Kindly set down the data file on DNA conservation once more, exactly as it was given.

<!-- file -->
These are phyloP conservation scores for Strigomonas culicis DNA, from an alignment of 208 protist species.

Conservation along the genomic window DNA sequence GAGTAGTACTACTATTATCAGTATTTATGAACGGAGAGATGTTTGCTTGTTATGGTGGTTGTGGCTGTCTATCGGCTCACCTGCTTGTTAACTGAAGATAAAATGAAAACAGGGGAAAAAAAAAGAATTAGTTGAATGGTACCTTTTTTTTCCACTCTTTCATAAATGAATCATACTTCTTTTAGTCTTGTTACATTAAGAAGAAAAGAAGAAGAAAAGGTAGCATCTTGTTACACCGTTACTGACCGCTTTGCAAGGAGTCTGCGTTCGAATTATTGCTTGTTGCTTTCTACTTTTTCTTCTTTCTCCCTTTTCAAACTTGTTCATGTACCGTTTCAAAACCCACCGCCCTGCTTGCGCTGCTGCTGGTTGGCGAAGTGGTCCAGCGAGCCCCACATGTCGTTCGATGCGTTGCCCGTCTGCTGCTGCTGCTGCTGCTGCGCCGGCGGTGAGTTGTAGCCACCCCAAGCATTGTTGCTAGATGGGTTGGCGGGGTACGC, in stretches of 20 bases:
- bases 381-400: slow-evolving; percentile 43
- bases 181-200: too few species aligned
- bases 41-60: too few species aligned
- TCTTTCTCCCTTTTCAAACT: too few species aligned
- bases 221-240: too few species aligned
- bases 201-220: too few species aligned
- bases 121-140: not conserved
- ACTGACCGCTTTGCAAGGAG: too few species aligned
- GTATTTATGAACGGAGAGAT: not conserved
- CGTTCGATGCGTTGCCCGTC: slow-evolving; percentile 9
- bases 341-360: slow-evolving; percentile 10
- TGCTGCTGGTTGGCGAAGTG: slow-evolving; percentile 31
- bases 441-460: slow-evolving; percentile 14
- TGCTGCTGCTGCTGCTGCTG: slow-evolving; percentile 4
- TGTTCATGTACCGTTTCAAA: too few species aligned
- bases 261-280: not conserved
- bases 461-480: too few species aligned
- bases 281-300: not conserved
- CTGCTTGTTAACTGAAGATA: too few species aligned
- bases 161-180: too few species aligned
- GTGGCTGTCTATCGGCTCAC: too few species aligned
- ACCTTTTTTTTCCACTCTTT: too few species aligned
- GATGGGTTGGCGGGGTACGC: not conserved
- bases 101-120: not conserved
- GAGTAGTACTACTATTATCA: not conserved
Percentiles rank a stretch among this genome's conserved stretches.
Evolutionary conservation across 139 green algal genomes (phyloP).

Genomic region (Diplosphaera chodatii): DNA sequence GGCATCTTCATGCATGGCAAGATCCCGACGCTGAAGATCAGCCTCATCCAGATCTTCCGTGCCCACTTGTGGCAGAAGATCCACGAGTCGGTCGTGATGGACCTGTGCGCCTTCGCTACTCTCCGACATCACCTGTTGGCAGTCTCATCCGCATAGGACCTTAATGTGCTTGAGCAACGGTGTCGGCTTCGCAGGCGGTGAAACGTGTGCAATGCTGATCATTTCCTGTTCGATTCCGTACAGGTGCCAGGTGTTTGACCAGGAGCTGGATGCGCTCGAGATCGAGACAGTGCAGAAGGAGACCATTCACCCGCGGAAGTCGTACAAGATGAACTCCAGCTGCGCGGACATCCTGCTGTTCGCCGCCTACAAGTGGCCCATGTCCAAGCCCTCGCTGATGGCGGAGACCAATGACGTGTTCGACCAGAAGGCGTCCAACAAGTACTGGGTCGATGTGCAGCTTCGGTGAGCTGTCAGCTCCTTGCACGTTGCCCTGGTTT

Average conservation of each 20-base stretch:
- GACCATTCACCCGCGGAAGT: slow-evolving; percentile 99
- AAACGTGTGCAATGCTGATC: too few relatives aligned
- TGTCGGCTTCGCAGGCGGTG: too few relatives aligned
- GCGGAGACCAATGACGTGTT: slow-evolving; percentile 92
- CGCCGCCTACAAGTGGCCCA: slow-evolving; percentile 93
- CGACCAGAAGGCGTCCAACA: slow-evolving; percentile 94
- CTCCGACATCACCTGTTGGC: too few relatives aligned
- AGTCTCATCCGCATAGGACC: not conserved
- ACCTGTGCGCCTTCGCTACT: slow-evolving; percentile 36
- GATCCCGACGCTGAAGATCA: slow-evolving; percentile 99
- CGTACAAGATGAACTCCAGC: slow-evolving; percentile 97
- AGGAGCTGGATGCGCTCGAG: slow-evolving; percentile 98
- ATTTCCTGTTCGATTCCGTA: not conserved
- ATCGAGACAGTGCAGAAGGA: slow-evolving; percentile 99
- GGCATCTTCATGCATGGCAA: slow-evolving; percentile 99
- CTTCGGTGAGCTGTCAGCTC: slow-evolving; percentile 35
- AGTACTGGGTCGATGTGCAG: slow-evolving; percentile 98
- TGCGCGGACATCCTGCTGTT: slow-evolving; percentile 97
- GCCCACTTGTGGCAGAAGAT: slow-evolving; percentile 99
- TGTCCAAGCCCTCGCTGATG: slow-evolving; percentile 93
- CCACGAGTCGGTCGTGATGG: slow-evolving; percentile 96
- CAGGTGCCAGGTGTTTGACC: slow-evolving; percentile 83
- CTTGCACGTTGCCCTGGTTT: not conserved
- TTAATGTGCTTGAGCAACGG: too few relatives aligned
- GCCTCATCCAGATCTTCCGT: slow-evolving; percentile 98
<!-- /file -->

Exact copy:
These are phyloP conservation scores for Strigomonas culicis DNA, from an alignment of 208 protist species.

Conservation along the genomic window DNA sequence GAGTAGTACTACTATTATCAGTATTTATGAACGGAGAGATGTTTGCTTGTTATGGTGGTTGTGGCTGTCTATCGGCTCACCTGCTTGTTAACTGAAGATAAAATGAAAACAGGGGAAAAAAAAAGAATTAGTTGAATGGTACCTTTTTTTTCCACTCTTTCATAAATGAATCATACTTCTTTTAGTCTTGTTACATTAAGAAGAAAAGAAGAAGAAAAGGTAGCATCTTGTTACACCGTTACTGACCGCTTTGCAAGGAGTCTGCGTTCGAATTATTGCTTGTTGCTTTCTACTTTTTCTTCTTTCTCCCTTTTCAAACTTGTTCATGTACCGTTTCAAAACCCACCGCCCTGCTTGCGCTGCTGCTGGTTGGCGAAGTGGTCCAGCGAGCCCCACATGTCGTTCGATGCGTTGCCCGTCTGCTGCTGCTGCTGCTGCTGCGCCGGCGGTGAGTTGTAGCCACCCCAAGCATTGTTGCTAGATGGGTTGGCGGGGTACGC, in stretches of 20 bases:
- bases 381-400: slow-evolving; percentile 43
- bases 181-200: too few species aligned
- bases 41-60: too few species aligned
- TCTTTCTCCCTTTTCAAACT: too few species aligned
- bases 221-240: too few species aligned
- bases 201-220: too few species aligned
- bases 121-140: not conserved
- ACTGACCGCTTTGCAAGGAG: too few species aligned
- GTATTTATGAACGGAGAGAT: not conserved
- CGTTCGATGCGTTGCCCGTC: slow-evolving; percentile 9
- bases 341-360: slow-evolving; percentile 10
- TGCTGCTGGTTGGCGAAGTG: slow-evolving; percentile 31
- bases 441-460: slow-evolving; percentile 14
- TGCTGCTGCTGCTGCTGCTG: slow-evolving; percentile 4
- TGTTCATGTACCGTTTCAAA: too few species aligned
- bases 261-280: not conserved
- bases 461-480: too few species aligned
- bases 281-300: not conserved
- CTGCTTGTTAACTGAAGATA: too few species aligned
- bases 161-180: too few species aligned
- GTGGCTGTCTATCGGCTCAC: too few species aligned
- ACCTTTTTTTTCCACTCTTT: too few species aligned
- GATGGGTTGGCGGGGTACGC: not conserved
- bases 101-120: not conserved
- GAGTAGTACTACTATTATCA: not conserved
Percentiles rank a stretch among this genome's conserved stretches.
Evolutionary conservation across 139 green algal genomes (phyloP).

Genomic region (Diplosphaera chodatii): DNA sequence GGCATCTTCATGCATGGCAAGATCCCGACGCTGAAGATCAGCCTCATCCAGATCTTCCGTGCCCACTTGTGGCAGAAGATCCACGAGTCGGTCGTGATGGACCTGTGCGCCTTCGCTACTCTCCGACATCACCTGTTGGCAGTCTCATCCGCATAGGACCTTAATGTGCTTGAGCAACGGTGTCGGCTTCGCAGGCGGTGAAACGTGTGCAATGCTGATCATTTCCTGTTCGATTCCGTACAGGTGCCAGGTGTTTGACCAGGAGCTGGATGCGCTCGAGATCGAGACAGTGCAGAAGGAGACCATTCACCCGCGGAAGTCGTACAAGATGAACTCCAGCTGCGCGGACATCCTGCTGTTCGCCGCCTACAAGTGGCCCATGTCCAAGCCCTCGCTGATGGCGGAGACCAATGACGTGTTCGACCAGAAGGCGTCCAACAAGTACTGGGTCGATGTGCAGCTTCGGTGAGCTGTCAGCTCCTTGCACGTTGCCCTGGTTT

Average conservation of each 20-base stretch:
- GACCATTCACCCGCGGAAGT: slow-evolving; percentile 99
- AAACGTGTGCAATGCTGATC: too few relatives aligned
- TGTCGGCTTCGCAGGCGGTG: too few relatives aligned
- GCGGAGACCAATGACGTGTT: slow-evolving; percentile 92
- CGCCGCCTACAAGTGGCCCA: slow-evolving; percentile 93
- CGACCAGAAGGCGTCCAACA: slow-evolving; percentile 94
- CTCCGACATCACCTGTTGGC: too few relatives aligned
- AGTCTCATCCGCATAGGACC: not conserved
- ACCTGTGCGCCTTCGCTACT: slow-evolving; percentile 36
- GATCCCGACGCTGAAGATCA: slow-evolving; percentile 99
- CGTACAAGATGAACTCCAGC: slow-evolving; percentile 97
- AGGAGCTGGATGCGCTCGAG: slow-evolving; percentile 98
- ATTTCCTGTTCGATTCCGTA: not conserved
- ATCGAGACAGTGCAGAAGGA: slow-evolving; percentile 99
- GGCATCTTCATGCATGGCAA: slow-evolving; percentile 99
- CTTCGGTGAGCTGTCAGCTC: slow-evolving; percentile 35
- AGTACTGGGTCGATGTGCAG: slow-evolving; percentile 98
- TGCGCGGACATCCTGCTGTT: slow-evolving; percentile 97
- GCCCACTTGTGGCAGAAGAT: slow-evolving; percentile 99
- TGTCCAAGCCCTCGCTGATG: slow-evolving; percentile 93
- CCACGAGTCGGTCGTGATGG: slow-evolving; percentile 96
- CAGGTGCCAGGTGTTTGACC: slow-evolving; percentile 83
- CTTGCACGTTGCCCTGGTTT: not conserved
- TTAATGTGCTTGAGCAACGG: too few relatives aligned
- GCCTCATCCAGATCTTCCGT: slow-evolving; percentile 98